Guest blog: Joe Dromey, IPPR. Who cares? Why we need to introduce a real Living Wage for care workers
Joe Dromey is a Senior Research Fellow at IPPR, a Living Wage Employer. Here he shares why we need to start caring about care sector, a sector where over half of all care workers earn below the real Living Wage.
Social care is a vital public service. Across England, nearly 1.5 million people – most of them women – work to support old people and those with disabilities, either in their own homes or in a residential setting. This is some of the most important work in society, and with the elderly population rising rapidly is an increasingly important part of our economy. But social care workers are undervalued and underpaid.
The social care system is suffering from a severe and growing workforce crisis. There are now more than 100,000 unfilled vacancies in social care in England. IPPR analysis suggests that on current trends, with demand for care growing rapidly, this will rise to 350,000 vacancies by 2028 - or as many as 400,000 if EU migration is restricted.
The root cause of the growing social care workforce crisis is the endemic poverty pay in the sector. Half of all care workers in England – more than 500,000 workers across the sector – earn below the real Living Wage. The sector alone accounts for one in 10 of all low-paid workers across England. Beyond this, there is also extensive evidence of illegal low pay and the avoidance of the minimum wage.
Endemic poverty pay is the inevitable result of chronically underfunding social care. Local authorities – which commission most social care in England – have had their government funding halved since 2010. At the same time, demand for social care has been rising fast. So, while local authorities have done their best to protect this service, spending on social care in England declined by 8 per cent in real terms between 2009/10 and 2016/17.
Given ever-shrinking budgets and ever-growing demand, local authorities have all too often commissioned social care at undeliverably low rates. The UK Homecare Association calculates that local authorities should pay a minimum of £18.01 an hour for homecare, to ensure that providers can deliver a sustainable service and workers are paid at least the minimum wage. Yet the average price paid for social care in England is just £16.12. With most local authorities paying below the minimum level, there is huge pressure on providers of social care to minimise labour costs. Poverty pay is the inevitable result.
There is a strong moral case for paying the Living Wage in social care. Care work is skilled and is also important, providing a vital service to some of the most vulnerable people in society. But there is a very practical case too. Endemic low pay and poor job quality is undermining the quality of care and threatens the very sustainability of our social care system.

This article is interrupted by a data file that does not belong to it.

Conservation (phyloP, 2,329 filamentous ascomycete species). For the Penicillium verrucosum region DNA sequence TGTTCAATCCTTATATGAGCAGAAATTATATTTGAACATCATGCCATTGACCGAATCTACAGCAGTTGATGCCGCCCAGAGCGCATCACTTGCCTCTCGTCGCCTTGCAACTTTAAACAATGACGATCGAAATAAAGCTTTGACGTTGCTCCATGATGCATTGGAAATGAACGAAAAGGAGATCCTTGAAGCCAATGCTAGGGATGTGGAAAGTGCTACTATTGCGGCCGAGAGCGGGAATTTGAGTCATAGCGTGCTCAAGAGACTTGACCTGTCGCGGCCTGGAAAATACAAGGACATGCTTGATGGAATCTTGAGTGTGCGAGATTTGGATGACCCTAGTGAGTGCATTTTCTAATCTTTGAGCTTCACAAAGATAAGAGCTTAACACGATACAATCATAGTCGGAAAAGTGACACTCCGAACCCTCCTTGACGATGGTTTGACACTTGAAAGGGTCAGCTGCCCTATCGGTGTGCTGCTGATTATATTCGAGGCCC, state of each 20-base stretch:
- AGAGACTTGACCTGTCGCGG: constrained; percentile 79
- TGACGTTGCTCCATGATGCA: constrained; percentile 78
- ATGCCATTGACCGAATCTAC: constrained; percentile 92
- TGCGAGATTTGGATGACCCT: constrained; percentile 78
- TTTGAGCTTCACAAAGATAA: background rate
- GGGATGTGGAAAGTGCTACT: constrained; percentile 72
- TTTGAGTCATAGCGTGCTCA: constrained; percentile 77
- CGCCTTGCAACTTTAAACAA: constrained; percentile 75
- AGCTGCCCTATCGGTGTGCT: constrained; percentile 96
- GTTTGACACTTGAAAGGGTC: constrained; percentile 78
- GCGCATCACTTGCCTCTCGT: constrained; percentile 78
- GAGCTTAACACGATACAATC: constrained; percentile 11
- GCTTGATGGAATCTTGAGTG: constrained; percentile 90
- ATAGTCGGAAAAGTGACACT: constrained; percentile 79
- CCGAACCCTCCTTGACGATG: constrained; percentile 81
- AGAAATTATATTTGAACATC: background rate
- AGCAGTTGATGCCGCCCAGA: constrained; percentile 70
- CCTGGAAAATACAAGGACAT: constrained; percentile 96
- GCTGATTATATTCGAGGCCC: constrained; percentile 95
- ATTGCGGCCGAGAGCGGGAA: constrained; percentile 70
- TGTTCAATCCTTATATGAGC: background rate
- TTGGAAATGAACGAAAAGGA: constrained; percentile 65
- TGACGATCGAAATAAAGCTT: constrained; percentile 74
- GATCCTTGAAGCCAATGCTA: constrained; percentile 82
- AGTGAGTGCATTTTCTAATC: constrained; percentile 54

Some providers are bucking this unhappy trend. Penrose Care is one of a tiny number of care providers accredited as a Living Wage employer. They understand the importance of decent pay, to both staff morale and to the quality of care. But the very logic of the current system, with providers competing to win and deliver contracts let at undeliverable costs, is to keep pay and conditions low. And the end consequence of this is the workforce crisis we now face.
The social care workforce crisis is severe and it is growing. Yet this crisis is eminently soluble.
First, Government must invest more in social care. IPPR has called for an increase in National Insurance contributions of 1p in the pound to provide the funding that the NHS and social care system needs.
Second, Government must ensure that increased funding benefits the workforce. Every social care worker should be paid the real Living Wage as a bare minimum. This could be achieved by providing local authorities with additional funding conditional on them negotiating with providers to ensure that all workers in the sector receive at least the real Living Wage.
We’ve calculated that this would cost Government £445m in England. It would mean a pay rise averaging more than £1,000 a year for 500,000 low-paid care workers, and at a stroke would reduce the number of people paid below the Living Wage by nearly 10 per cent.
Tackling poverty pay in social care would be a vital first step to fixing the workforce crisis. Beyond this, IPPR has called for the extension of sectoral collective bargaining to social care. This would involve employers, workers and government negotiating minimum levels of pay, terms and conditions for the sector, as happens in the NHS, to ensure that competition doesn’t drive down standards. That would not just ensure decent pay in the sector, but it could help tackle other challenges, such as high levels of insecurity and zero hours contracts, and low levels of employer-provided training. A sectoral deal should be based on the UNISON Ethical Care Charter, which has helped improve both staff morale and satisfaction among users of care where it has been adopted.
The Government is set to release a much-delayed Green Paper on social care in the New Year. Fixing the workforce crisis should be top of its agenda. We will not be able to recruit and retain the workers we need to meet rising demand unless we boost pay in social care. We can’t deliver the care people deserve without a fairly-rewarded workforce.
It is time to introduce a real Living Wage for social care.